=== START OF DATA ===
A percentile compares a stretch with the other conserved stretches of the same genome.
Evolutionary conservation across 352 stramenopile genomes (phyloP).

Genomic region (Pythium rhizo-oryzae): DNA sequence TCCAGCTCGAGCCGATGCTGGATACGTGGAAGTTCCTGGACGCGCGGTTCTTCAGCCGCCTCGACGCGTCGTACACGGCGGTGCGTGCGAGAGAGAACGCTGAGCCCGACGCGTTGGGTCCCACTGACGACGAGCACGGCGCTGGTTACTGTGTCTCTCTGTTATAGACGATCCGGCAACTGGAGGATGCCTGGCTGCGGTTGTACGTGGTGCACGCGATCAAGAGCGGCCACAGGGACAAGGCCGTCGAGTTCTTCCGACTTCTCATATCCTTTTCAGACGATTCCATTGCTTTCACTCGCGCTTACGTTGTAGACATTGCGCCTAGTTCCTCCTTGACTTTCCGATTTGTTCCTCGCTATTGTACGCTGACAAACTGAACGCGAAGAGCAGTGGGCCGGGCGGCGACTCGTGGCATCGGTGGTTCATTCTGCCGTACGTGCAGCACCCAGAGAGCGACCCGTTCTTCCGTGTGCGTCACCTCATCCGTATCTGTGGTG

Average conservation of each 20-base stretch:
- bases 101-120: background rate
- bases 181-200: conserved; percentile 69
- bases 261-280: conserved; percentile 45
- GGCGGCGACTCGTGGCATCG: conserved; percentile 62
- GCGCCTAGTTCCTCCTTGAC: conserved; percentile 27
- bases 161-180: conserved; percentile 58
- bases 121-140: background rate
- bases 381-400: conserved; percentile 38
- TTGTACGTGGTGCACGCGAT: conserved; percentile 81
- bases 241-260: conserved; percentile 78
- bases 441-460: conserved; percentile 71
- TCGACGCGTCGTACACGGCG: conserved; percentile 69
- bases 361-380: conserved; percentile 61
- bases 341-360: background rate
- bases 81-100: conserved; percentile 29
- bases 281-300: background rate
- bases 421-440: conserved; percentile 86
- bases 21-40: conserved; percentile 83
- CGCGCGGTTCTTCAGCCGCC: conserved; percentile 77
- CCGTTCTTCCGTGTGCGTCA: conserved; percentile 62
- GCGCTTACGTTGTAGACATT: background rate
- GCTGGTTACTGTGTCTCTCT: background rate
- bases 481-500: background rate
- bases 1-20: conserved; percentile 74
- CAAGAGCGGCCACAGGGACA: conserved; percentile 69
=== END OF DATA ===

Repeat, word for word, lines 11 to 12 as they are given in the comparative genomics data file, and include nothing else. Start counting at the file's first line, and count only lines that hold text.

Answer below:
- bases 121-140: background rate
- bases 381-400: conserved; percentile 38